It's not often that designers get the chance to partner with an iconic TV chef. But we did just that with the recent launch of the Jamie Oliver brand of food products and kitchenware.
Design Week magazine takes a closer look into the exciting new work in the following feature:
Jamie Oliver launches new visual identity
The Jamie Oliver brand of food products and kitchenware has revealed a refreshed “eclectic” visual identity, which aims to look like it’s made by a “human, not a factory”.
By Sarah Dawood on October 2, 2015
Jamie Oliver’s range of food products and kitchenware has had a design refresh, with the aim of showing the chef’s “wild and wonderful” personality.
The redesign was a collaborative project between consultancy Hornall Anderson and Jamie Oliver’s in-house creative team.
Alastair Whiteley, executive creative director at the consultancy, says: “Co-creation is a really nice part of it – the Jamie Oliver team are as proud of the branding as we are, and it’s got plenty of stretch and differentiation.”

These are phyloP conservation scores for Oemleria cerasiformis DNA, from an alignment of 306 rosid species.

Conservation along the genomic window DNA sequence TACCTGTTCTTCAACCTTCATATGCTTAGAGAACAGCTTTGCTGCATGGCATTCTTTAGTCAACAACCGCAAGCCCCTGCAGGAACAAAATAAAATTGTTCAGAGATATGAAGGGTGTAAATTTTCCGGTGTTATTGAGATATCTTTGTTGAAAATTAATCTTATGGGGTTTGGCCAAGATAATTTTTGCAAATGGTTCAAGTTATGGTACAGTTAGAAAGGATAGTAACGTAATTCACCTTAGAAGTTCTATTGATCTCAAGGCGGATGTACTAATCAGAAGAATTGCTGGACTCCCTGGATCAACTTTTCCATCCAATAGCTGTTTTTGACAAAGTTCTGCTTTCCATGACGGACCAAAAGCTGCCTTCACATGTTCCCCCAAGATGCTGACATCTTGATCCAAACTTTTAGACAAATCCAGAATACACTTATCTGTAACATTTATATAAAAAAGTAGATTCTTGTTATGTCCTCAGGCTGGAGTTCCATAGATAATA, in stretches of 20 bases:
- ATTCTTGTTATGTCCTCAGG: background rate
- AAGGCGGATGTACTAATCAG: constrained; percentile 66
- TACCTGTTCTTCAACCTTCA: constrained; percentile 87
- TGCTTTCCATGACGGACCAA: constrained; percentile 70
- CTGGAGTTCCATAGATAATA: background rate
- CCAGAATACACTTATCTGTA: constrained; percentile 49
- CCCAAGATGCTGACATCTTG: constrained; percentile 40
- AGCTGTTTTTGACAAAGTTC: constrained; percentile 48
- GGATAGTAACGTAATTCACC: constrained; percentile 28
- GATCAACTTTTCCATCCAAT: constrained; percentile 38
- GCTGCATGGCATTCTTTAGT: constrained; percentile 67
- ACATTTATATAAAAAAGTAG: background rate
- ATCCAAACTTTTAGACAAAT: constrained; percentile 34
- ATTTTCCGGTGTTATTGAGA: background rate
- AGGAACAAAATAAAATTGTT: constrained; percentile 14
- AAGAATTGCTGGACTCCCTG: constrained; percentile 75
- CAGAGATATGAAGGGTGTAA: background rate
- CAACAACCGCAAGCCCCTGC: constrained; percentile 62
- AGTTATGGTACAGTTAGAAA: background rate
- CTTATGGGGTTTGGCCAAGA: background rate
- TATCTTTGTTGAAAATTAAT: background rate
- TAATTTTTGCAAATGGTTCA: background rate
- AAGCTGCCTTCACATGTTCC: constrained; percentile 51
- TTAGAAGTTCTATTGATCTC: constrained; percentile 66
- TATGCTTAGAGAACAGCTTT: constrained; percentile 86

The redesign project uses a palette of 20 colours, eight typefaces and 50 different photos of the chef. Whiteley says that the main aim was to make the brand look “less corporate” and “cooler and funkier”.
“Jamie’s got a wild and wonderful personality, so it couldn’t be a cookie-cutter visual identity,” Whiteley says. “We wanted it to look like it was coming from a person, not a factory.”
He says that the design is “open, honest and quite arty”. “It’s got a free-flowing, hand-crafted identity, to represent diversity and creativity,” he says. “It’s about giving everyone a chance to cook, and helping people enjoy cooking.”
He adds that although the branding is “eclectic”, the two creative teams tried to create a unifying “look and feel” for the “disparate range”.
The new design is rolling out on the packaging for a wide range of products, including everything from frying pans and water jugs to bottled sauces and fish fingers.
The redesign took four months to complete. The new visual identity has started rolling out, and will begin with point-of-sale packaging, but will also be applied to digital touch-points and marketing collateral.